Please use this identifier to cite or link to this item: https://hdl.handle.net/2440/17870
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Type: Journal article
Title: Tumour resistance to cisplatin: a modelling approach
Author: Marcu, L.
Bezak, E.
Olver, I.
Van Doorn, T.
Citation: Physics in Medicine and Biology, 2005; 50(1):93-102
Publisher: IOP Publishing Ltd
Issue Date: 2005
ISSN: 0031-9155
1361-6560
Abstract: Although chemotherapy has revolutionized the treatment of haematological tumours, in many common solid tumours the success has been limited. Some of the reasons for the limitations are: the timing of drug delivery, resistance to the drug, repopulation between cycles of chemotherapy and the lack of complete understanding of the pharmacokinetics and pharmacodynamics of a specific agent. Cisplatin is among the most effective cytotoxic agents used in head and neck cancer treatments. When modelling cisplatin as a single agent, the properties of cisplatin only have to be taken into account, reducing the number of assumptions that are considered in the generalized chemotherapy models. The aim of the present paper is to model the biological effect of cisplatin and to simulate the consequence of cisplatin resistance on tumour control. The 'treated' tumour is a squamous cell carcinoma of the head and neck, previously grown by computer-based Monte Carlo techniques. The model maintained the biological constitution of a tumour through the generation of stem cells, proliferating cells and non-proliferating cells. Cell kinetic parameters (mean cell cycle time, cell loss factor, thymidine labelling index) were also consistent with the literature. A sensitivity study on the contribution of various mechanisms leading to drug resistance is undertaken. To quantify the extent of drug resistance, the cisplatin resistance factor (CRF) is defined as the ratio between the number of surviving cells of the resistant population and the number of surviving cells of the sensitive population, determined after the same treatment time. It is shown that there is a supra-linear dependence of CRF on the percentage of cisplatin-DNA adducts formed, and a sigmoid-like dependence between CRF and the percentage of cells killed in resistant tumours. Drug resistance is shown to be a cumulative process which eventually can overcome tumour regression leading to treatment failure.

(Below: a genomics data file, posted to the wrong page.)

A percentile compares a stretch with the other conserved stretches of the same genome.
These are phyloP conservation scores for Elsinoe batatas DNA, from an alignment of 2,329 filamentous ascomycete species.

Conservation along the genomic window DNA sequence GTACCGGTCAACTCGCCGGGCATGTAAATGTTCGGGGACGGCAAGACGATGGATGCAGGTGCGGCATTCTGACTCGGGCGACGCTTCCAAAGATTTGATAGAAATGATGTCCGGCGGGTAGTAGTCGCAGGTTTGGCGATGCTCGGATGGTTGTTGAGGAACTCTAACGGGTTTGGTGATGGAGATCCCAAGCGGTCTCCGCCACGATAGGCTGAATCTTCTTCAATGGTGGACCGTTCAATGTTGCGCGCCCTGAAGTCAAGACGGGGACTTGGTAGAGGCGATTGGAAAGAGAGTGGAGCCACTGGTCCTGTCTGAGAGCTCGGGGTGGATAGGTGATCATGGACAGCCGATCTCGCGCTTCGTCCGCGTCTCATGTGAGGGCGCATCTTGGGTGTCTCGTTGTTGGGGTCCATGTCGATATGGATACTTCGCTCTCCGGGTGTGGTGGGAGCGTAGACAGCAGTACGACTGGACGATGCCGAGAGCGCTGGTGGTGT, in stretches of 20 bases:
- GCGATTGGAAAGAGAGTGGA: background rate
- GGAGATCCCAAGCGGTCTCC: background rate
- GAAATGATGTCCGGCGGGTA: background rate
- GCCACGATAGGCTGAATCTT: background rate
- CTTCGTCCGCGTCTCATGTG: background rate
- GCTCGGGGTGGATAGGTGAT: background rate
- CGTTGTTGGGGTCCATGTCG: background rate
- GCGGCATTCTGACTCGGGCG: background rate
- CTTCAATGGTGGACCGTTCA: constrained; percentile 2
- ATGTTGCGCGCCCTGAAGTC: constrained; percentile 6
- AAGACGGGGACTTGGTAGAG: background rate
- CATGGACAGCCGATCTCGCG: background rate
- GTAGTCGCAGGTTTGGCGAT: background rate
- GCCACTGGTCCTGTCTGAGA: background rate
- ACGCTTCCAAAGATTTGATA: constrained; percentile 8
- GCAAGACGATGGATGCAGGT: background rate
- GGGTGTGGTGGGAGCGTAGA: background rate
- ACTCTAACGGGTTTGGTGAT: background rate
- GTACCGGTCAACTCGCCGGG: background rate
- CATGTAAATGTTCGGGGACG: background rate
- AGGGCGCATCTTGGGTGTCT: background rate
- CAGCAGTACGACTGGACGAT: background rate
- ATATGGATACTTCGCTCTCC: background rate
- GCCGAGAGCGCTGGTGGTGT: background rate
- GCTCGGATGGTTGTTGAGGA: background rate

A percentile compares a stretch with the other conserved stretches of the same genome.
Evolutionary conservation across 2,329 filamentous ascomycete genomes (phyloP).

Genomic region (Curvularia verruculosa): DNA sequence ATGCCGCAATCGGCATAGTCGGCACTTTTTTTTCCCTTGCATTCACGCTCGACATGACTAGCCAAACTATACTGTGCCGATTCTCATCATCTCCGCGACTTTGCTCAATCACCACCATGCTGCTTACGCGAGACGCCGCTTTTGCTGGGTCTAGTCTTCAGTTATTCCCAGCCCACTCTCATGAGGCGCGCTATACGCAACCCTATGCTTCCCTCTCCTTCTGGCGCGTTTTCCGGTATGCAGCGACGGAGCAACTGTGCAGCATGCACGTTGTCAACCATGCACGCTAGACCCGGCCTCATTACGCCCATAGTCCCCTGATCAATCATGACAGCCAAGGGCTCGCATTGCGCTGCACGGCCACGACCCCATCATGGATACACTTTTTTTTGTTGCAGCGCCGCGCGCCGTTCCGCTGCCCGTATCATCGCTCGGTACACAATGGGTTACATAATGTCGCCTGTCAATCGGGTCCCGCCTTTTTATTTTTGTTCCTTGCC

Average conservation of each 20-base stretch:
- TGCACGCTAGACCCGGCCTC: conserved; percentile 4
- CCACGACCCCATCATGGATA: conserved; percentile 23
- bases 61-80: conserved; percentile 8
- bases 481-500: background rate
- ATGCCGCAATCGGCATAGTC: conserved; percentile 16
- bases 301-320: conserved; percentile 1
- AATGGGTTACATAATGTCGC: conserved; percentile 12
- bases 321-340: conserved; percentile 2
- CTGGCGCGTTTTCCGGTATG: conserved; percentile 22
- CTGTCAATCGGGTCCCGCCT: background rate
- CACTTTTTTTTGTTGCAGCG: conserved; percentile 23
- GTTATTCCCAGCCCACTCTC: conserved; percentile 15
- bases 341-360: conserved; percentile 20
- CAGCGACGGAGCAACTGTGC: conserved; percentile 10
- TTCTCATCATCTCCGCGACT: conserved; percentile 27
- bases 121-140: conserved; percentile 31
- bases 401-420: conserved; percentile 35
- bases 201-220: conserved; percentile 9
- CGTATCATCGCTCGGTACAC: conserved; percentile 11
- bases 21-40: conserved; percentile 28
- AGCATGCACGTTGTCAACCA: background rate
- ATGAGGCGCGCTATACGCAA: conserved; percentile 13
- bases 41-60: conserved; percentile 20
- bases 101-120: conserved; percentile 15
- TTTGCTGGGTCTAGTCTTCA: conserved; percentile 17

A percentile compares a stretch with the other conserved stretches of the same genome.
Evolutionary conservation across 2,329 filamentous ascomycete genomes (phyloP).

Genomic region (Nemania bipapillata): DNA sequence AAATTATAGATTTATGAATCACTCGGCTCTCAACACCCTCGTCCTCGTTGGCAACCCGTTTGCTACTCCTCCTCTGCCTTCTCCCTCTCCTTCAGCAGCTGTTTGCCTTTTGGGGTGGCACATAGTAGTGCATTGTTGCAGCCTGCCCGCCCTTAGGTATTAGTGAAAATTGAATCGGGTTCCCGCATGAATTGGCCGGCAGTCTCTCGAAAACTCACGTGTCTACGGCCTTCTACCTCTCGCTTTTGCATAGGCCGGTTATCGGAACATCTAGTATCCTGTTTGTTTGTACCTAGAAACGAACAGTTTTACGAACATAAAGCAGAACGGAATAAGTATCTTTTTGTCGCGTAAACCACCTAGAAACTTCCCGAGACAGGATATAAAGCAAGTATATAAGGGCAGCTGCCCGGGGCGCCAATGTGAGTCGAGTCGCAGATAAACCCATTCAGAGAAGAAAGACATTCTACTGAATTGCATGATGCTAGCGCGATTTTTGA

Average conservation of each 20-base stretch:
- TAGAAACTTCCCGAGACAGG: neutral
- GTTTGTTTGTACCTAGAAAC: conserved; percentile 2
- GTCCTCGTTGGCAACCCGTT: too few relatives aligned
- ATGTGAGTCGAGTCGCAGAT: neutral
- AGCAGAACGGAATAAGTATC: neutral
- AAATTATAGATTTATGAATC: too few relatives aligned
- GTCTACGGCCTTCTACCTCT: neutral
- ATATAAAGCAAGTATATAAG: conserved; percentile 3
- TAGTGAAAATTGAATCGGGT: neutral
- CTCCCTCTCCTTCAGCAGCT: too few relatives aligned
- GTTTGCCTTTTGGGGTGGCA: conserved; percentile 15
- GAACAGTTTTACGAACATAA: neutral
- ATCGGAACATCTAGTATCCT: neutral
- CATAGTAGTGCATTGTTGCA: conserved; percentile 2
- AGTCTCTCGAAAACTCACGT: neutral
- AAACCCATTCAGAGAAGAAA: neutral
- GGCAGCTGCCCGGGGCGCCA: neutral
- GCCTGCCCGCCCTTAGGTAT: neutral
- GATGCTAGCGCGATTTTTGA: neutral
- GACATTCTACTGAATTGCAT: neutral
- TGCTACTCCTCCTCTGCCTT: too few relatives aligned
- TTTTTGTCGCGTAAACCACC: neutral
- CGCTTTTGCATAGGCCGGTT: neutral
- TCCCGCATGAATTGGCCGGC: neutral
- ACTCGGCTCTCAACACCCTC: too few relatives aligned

Keywords: Stem Cells
Humans
Neoplasms
Cisplatin
DNA Adducts
Antineoplastic Agents
Models, Statistical
Monte Carlo Method
Normal Distribution
Cell Proliferation
Cell Survival
Drug Resistance
Drug Resistance, Neoplasm
Kinetics
Time Factors
DOI: 10.1088/0031-9155/50/1/008
Appears in Collections:Aurora harvest 2
Physics publications

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